Prinny presents a review of NIS Classics Volume 2 (Switch)
In the long history of video games, it’s impossible to catch everything at launch. This is why reissues and remasters can be so helpful; introducing a whole new generation of games that may not have the same cultural penetration as larger releases in the genre, but still deserve to be celebrated and enjoyed. With the release of Prinny Presents NIS Classics Volume 2, we have the opportunity to enjoy two classic RPGs and celebrate the more light-hearted side of Nippon Ichi Software’s catalog.
We didn’t like the previous entry in the NIS Classics series as well as we’d like, but the two games here don’t take themselves that seriously, and are vastly better for it. First we have Makai Kingdom: Return and Rebound. This is an updated version Makai Kingdom: Chronicle of the Sacred Tome for PlayStation 2. Originally released in 2005, this game offers isometric tactical combat that fans of other games from Nippon Ichi Software are familiar with.
Both the visuals and gameplay here are similar to the games in the NIS Classics Volume 1 collection, but the story is distinctly different. Here, players will take control of Zetta, the “Bad Damn Overlord” who has been turned into a book due to his own arrogance. He must attempt to rebuild his personal demonic kingdom and in the process reclaim his body by creating a band of fighters, healers and mages to fight for him in battles.
The characters are summoned and equipped in the node world that serves as Zetta’s home as he attempts to regain his power. These characters level up as they fight, making grinding for both money and experience points a central part of the game. As a rule, this is the biggest disadvantage of such games; hours are spent completing missions and maps multiple times to make the final story mission possible. While the combat has its fun, it is very fast paced without any plot to break it.
Makai Kingdom is full of fun and colorful characters that bring life to a simple game. The game uses the otherworldly nature of the setting to give us some really outlandish character designs. Since the release of this game, many tactical RPGs have been released that have refined or improved the formula for placing and moving troops on the battlefield, but few can match the charm and fun we have experienced here. The addition of Petta Mode, which follows the story of Zetta’s daughter from the future for the first time in the West, means even existing fans will find something new here to enjoy.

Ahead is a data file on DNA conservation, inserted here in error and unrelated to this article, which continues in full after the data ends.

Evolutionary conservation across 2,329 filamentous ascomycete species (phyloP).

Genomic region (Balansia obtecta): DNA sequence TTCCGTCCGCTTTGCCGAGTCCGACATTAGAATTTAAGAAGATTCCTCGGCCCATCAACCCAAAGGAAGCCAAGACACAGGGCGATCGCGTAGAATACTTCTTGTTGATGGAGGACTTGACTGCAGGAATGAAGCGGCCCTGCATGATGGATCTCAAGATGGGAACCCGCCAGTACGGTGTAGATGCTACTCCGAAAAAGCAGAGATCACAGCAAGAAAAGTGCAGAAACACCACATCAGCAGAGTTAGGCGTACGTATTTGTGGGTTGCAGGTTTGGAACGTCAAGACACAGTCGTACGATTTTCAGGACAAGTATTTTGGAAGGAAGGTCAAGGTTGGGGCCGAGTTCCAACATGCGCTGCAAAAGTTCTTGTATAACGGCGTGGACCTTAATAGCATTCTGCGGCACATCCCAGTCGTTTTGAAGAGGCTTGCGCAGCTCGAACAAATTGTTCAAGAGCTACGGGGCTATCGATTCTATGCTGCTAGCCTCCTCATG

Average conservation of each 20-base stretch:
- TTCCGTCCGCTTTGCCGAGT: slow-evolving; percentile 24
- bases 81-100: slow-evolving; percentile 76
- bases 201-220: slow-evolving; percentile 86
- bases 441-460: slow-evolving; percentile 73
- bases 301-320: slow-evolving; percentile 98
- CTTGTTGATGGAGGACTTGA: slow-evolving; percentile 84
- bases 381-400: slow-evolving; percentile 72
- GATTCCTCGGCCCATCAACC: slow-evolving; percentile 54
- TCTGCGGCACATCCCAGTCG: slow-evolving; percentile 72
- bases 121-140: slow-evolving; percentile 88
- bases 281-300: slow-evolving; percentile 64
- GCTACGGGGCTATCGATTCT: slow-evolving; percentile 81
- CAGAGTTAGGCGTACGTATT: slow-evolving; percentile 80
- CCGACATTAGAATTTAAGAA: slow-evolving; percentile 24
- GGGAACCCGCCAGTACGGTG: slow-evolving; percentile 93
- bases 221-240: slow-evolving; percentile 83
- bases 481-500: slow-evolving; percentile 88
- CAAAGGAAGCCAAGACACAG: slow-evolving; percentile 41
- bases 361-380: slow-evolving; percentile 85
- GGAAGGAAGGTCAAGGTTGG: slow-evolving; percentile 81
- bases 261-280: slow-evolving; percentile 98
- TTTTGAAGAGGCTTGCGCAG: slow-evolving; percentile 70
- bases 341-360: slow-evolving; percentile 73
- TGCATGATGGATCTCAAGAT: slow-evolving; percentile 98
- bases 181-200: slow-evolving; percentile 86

The other half of this collection ZHP Unlosing Ranger VS Darkdeath Evilmanwhich first appeared on the PSP in 2010. tokusatsu history as Power Rangers; it is a dark future in which a magical Super-Child was born who was prophesied to save the world from destruction. This draws the attention of an Evil Man with the elusive name Darkdeath, who plans to kill Super Baby in order to establish his dominance.
He is opposed by Unlosing Ranger, a hero who has never lost a battle. However, before the final battle, he is hit by a passing car and is forced to transfer his powers to a random child. This new hero is quickly killed in battle with Darkdeath and sent to Bizarro Earth to train so he can save Super Baby and the rest of the world from certain death. It’s a silly plot, but it suits the style of the show they chose to emulate. After all, tokusatsu plots are not known for their subtlety.
The gameplay here is presented in the same isometric graphics as in other games from NIS, but in fact it is more of a roguelike than a tactical RPG. Players get to control this new Unlosing Ranger as they enter dungeons, level up, and help the inhabitants of this alternate world. Instead of summoning other characters to fight for him, he gets stuck in himself as he makes his way through randomly generated dungeons. Its level resets to one each time it enters a dungeon, but it retains its base stats whether it succeeds or fails as a core progression mechanic.
Much like Makai Kingdom, the gameplay is quite simple by today’s standards. It’s certainly easier than most isometric RPGs of the time, but it still takes a lot of patience and perseverance to get through the story. However, the script and humor in this game are top notch. It’s rife with anime references and characters with terrible name puns, from US President Brick Oldlamy to Spanish senior citizen Jose Gaspacho. There is a sense that everything here is meant to be over the top and not taken seriously, which makes it that much more enjoyable.
Like other isometric RPGs, these games require a steep learning curve at times. There are fewer frustrating moments in ZHP than Makai Kingdom, but even it has moments where the enemies will be almost insurmountable without grinding for new gear and higher stats. To get to the end of any story, it will take several tens of hours. Both of them together will most likely take over a hundred hours, especially with the bonus content included in the Makai Kingdom, making it a great investment of time for players. At the very least, that’s a lot of content for the price, and it’s well worth it because of the quality of the writing in these games.
Both games included in Prinny Presents NIS Classics Volume 2 benefited from a light-hearted approach to their story. With gameplay that doesn’t have too many surprises, humorous writing and adorable characters smooth out the rough edges of these old RPGs. While we preferred the over-the-top antics and writing of ZHP over Makai Kingdom, both games have a lot to offer new and existing fans alike, as well as showcasing the humor that has made these and other NIS games so enduring over the years.